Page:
Market, Regulatory or Business Model Failure?
Yet another open letter from the usual suspects, this time calling for a new financial system inquiry. However, their call proceeds from a mistaken premise:
SINCE the severe market failures in Australia’s securitisation industry were identified in 2008, we have been concerned that these problems were partly attributable to more fundamental flaws in Australia’s ageing regulatory architecture and the inadequately defined role of government in dealing with such crises.
The authors cannot seem to make up their mind about the relative importance of market failure and regulatory failure, but a more basic issue is business model failure. The mortgage securitisation industry was overly dependent on a particular financial technology. When that technology was new and working well, the industry was able to capture market share from the banks. The industry was not complaining about either market or regulatory failure then. From a consumer standpoint, the success or failure of particular business models is irrelevant, not least because the RBA’s setting of the official cash rate explicitly discounts the impact of shocks to financial technology on overall credit conditions. I discuss these issues in more detail in this paper.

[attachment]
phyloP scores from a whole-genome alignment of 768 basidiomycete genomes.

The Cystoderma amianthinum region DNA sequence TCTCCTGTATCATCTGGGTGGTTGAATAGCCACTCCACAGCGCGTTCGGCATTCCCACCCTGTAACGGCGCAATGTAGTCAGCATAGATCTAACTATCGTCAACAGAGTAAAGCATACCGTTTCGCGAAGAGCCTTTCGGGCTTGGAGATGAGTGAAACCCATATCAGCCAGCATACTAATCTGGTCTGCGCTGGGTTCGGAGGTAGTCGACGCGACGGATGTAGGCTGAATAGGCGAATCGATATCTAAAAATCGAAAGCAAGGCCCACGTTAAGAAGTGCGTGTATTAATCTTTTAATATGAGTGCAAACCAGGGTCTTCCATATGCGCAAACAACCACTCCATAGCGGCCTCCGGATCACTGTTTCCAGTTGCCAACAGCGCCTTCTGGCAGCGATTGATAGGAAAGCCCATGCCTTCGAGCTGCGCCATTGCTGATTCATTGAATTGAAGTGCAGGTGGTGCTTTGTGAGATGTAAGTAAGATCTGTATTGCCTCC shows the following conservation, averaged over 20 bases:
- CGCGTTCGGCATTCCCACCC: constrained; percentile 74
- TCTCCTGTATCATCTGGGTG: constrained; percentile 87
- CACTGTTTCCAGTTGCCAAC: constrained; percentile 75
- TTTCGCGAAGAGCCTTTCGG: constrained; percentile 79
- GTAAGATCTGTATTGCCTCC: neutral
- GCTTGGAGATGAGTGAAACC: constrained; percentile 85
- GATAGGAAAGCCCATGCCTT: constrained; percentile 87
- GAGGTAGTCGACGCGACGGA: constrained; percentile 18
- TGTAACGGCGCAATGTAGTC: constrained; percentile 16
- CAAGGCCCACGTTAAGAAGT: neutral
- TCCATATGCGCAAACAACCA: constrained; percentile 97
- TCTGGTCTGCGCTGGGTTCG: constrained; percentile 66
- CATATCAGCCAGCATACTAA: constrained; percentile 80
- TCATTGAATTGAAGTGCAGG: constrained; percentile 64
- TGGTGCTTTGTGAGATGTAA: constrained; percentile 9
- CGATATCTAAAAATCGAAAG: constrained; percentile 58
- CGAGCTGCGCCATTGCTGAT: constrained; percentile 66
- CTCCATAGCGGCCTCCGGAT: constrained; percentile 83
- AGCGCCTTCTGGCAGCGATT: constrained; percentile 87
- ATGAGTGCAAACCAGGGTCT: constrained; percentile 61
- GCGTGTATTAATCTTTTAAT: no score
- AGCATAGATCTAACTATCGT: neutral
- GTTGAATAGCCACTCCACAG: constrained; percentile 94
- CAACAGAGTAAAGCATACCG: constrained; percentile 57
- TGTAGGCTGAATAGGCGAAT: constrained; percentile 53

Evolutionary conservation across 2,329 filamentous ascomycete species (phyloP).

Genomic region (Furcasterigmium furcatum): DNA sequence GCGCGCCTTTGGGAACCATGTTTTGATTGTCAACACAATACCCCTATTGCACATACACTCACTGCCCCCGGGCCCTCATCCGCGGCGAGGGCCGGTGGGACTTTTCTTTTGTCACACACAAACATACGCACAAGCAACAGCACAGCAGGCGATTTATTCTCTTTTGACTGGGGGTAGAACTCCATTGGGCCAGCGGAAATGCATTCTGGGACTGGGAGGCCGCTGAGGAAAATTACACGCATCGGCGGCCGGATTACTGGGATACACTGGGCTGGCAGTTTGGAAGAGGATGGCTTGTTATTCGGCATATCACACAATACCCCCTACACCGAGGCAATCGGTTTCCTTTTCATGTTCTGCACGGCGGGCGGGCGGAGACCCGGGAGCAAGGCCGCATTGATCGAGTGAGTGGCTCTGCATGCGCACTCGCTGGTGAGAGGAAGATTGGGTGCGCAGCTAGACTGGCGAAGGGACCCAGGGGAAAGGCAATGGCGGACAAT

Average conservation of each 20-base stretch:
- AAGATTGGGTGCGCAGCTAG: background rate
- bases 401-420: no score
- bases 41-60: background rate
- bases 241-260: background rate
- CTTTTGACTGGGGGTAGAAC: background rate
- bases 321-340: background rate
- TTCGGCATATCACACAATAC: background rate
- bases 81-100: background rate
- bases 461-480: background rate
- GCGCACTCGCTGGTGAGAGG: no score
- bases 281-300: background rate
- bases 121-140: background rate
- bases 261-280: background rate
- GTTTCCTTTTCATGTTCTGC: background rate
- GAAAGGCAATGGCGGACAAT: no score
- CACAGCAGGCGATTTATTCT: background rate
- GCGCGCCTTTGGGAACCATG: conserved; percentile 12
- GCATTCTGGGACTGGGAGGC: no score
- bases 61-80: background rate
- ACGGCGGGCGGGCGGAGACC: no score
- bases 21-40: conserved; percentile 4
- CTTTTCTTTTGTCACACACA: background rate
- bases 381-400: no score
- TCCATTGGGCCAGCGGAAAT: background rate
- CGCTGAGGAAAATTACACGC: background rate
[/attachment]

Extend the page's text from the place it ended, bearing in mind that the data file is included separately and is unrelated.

posted on 08 July 2009 by skirchner
in Economics, Financial Markets
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